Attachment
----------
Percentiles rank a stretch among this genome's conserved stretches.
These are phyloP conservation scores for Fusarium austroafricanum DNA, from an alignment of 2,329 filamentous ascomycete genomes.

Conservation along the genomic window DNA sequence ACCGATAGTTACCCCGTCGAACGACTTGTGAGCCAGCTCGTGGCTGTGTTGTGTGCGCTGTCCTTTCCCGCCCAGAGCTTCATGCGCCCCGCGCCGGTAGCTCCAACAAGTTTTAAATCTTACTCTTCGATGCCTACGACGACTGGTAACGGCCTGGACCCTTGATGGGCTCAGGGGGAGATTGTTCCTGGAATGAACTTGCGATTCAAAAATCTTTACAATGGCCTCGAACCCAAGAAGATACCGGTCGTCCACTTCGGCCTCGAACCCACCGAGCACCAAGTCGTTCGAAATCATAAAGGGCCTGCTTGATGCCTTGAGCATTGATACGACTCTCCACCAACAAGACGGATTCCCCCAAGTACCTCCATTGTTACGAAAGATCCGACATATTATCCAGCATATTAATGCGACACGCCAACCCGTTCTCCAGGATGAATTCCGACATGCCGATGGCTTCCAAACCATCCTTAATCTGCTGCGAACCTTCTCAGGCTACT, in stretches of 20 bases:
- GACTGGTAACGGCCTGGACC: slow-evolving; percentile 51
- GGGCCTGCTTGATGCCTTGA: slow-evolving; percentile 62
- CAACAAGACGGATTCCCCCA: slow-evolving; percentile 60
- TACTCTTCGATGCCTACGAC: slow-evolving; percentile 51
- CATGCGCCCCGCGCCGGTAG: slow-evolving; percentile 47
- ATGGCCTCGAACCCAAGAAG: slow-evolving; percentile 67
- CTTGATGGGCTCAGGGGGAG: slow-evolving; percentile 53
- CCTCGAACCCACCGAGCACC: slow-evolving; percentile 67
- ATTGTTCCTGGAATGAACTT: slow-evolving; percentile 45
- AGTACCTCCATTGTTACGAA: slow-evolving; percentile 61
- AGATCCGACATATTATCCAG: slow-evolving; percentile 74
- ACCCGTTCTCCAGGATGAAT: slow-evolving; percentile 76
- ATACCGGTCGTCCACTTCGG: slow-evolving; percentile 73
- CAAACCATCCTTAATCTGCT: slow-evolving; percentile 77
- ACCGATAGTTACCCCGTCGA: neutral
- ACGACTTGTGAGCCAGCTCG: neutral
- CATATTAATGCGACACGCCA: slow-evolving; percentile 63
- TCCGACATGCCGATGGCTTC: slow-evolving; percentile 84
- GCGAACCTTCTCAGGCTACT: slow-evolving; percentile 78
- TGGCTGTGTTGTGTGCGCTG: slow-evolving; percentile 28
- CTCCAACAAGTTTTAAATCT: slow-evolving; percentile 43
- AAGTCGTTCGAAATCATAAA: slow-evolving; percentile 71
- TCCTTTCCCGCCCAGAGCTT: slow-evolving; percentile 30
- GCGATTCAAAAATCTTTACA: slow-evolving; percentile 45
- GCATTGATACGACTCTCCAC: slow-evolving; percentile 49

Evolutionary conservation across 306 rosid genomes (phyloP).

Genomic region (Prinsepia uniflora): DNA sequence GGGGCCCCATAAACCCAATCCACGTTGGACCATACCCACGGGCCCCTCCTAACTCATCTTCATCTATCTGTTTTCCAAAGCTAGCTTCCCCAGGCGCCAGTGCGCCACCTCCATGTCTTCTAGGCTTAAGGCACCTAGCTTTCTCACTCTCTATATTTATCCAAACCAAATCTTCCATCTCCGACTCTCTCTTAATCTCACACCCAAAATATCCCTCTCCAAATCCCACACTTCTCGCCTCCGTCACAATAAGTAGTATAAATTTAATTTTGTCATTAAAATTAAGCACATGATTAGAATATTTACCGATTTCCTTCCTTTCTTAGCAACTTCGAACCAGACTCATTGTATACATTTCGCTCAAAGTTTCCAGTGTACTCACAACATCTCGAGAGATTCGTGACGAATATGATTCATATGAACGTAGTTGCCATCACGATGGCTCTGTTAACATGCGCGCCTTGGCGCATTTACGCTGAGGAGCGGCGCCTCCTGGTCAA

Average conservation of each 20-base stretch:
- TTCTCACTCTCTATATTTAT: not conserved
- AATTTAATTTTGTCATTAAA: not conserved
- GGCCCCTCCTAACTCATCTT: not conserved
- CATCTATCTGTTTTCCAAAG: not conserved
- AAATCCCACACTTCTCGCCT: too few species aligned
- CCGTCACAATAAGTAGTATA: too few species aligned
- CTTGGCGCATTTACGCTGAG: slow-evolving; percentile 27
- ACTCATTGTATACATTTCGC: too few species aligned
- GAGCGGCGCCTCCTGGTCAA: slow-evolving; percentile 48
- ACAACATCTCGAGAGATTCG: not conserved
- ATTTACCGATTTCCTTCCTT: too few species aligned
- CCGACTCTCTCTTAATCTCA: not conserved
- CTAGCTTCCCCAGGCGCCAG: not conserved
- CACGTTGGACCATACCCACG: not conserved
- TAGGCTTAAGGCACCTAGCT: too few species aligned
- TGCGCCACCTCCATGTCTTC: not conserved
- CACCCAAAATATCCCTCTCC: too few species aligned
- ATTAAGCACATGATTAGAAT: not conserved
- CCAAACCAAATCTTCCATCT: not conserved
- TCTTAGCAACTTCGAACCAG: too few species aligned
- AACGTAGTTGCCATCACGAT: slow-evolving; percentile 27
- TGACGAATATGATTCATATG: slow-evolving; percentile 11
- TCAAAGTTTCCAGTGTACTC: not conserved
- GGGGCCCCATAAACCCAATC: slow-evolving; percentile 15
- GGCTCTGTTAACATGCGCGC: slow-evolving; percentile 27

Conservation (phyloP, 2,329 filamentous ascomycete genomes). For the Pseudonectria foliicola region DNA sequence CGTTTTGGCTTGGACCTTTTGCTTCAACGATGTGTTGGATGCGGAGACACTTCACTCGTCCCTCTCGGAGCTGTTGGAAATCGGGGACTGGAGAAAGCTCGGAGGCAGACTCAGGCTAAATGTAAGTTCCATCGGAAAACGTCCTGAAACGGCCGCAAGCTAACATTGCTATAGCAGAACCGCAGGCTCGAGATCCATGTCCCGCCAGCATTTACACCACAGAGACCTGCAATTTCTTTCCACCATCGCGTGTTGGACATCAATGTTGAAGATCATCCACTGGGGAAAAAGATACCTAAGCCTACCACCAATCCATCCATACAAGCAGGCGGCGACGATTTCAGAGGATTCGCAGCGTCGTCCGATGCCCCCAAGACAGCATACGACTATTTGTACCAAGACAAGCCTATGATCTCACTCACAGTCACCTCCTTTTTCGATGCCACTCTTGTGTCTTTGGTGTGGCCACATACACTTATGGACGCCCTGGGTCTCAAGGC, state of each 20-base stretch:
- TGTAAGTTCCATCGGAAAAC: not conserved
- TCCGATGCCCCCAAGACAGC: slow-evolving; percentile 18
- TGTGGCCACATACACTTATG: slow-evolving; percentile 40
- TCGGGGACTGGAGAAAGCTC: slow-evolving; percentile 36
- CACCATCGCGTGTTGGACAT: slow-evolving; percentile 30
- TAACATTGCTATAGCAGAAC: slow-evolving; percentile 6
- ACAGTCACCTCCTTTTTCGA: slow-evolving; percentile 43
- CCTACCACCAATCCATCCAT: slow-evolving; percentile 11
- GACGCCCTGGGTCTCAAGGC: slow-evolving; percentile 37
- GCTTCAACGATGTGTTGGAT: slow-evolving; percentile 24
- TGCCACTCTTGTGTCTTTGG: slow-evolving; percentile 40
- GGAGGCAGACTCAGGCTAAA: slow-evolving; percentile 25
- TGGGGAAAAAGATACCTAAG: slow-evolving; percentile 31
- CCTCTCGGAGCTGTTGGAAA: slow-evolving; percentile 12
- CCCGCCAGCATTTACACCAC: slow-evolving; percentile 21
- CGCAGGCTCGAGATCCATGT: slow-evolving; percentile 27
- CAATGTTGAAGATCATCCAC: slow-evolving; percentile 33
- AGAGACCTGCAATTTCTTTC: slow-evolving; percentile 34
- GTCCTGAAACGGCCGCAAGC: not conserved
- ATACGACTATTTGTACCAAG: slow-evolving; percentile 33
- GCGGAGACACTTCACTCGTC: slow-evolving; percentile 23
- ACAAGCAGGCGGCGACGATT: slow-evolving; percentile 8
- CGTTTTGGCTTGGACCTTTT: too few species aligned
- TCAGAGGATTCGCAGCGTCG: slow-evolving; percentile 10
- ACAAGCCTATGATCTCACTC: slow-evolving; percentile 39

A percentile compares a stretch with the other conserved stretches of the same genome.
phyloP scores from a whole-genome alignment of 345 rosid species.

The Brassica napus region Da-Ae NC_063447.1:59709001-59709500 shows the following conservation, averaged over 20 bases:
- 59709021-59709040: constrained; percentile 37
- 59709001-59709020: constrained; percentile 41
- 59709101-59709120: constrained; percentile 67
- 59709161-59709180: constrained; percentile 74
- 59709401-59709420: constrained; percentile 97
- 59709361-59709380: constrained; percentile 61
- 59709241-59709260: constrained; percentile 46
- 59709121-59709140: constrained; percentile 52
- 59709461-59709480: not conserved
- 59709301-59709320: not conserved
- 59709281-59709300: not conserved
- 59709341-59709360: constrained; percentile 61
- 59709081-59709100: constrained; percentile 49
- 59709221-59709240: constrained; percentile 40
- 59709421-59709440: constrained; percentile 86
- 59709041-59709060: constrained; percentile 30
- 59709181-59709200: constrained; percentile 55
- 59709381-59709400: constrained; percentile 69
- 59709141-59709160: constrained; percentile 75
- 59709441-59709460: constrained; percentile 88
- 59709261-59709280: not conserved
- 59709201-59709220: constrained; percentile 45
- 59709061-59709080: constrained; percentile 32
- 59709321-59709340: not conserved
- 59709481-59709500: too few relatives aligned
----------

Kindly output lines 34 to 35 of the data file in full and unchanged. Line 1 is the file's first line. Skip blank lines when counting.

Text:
- GGCCCCTCCTAACTCATCTT: not conserved
- CATCTATCTGTTTTCCAAAG: not conserved